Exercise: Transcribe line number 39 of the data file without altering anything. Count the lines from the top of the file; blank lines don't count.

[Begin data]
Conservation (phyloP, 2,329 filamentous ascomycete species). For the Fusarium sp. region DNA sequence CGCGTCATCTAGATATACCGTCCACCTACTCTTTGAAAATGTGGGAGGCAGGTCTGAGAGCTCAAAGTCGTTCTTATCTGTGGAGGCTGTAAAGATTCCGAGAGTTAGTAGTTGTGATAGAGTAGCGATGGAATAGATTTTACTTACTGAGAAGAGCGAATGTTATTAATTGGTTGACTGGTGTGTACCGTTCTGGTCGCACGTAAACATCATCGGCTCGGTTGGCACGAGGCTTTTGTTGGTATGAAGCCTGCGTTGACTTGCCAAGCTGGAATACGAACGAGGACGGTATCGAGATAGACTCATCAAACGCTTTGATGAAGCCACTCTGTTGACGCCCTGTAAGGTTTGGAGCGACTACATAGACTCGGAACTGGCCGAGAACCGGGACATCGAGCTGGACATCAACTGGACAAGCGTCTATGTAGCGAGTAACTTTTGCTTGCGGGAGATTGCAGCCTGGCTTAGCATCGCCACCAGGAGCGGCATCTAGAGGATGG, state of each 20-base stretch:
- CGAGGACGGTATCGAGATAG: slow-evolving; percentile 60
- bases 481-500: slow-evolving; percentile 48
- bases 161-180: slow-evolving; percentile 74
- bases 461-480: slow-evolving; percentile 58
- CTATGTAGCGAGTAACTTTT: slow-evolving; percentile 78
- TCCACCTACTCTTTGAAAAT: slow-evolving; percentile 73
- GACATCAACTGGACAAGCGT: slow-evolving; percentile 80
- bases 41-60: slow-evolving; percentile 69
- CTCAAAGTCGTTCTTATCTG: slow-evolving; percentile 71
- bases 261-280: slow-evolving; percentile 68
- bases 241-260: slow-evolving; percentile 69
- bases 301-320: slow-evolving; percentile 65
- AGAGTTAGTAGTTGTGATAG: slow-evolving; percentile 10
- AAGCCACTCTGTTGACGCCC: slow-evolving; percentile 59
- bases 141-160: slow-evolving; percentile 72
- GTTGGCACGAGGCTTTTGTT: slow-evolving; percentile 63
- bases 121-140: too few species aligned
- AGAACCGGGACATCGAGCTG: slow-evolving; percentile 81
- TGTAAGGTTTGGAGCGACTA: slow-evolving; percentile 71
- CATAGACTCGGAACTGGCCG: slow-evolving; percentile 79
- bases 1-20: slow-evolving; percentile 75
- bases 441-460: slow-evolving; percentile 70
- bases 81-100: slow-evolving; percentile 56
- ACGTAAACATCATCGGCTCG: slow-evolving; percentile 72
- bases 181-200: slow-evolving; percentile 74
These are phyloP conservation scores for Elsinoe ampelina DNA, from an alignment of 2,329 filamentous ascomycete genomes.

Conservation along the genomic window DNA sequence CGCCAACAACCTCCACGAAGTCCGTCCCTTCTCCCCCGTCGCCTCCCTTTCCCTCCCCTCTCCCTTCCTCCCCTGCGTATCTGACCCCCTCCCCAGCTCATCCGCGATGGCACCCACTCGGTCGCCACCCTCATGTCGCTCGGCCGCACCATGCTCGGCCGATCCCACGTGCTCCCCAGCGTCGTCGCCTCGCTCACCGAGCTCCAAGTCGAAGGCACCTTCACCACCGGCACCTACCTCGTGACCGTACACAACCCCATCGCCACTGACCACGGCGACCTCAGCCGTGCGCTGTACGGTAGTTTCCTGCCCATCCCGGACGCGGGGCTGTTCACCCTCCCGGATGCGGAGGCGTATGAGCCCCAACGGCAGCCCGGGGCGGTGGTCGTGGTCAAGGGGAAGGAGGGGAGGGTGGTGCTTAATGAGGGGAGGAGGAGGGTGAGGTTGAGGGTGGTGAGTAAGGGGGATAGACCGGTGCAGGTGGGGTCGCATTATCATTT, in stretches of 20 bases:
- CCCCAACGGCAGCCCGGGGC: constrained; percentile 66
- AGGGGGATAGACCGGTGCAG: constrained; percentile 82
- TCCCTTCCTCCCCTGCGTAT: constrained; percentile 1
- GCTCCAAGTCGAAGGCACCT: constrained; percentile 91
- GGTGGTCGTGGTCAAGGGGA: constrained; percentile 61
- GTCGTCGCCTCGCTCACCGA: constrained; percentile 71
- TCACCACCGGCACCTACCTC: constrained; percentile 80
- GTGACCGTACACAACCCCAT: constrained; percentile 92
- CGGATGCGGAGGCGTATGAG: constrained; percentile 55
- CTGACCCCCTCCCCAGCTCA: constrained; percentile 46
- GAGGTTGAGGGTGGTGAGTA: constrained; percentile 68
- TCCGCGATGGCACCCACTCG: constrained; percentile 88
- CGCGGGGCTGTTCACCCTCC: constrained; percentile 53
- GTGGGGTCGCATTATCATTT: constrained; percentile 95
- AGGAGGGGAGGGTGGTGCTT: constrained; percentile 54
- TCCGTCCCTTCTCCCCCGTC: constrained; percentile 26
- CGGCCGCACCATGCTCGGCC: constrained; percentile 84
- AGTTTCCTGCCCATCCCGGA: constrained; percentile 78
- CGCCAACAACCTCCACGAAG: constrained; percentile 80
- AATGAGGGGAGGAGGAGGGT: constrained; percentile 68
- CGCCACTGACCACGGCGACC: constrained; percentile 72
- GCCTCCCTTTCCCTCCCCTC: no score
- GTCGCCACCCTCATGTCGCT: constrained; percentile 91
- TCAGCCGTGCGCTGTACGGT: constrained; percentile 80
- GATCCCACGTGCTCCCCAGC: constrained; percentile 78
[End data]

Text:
- GAGGTTGAGGGTGGTGAGTA: constrained; percentile 68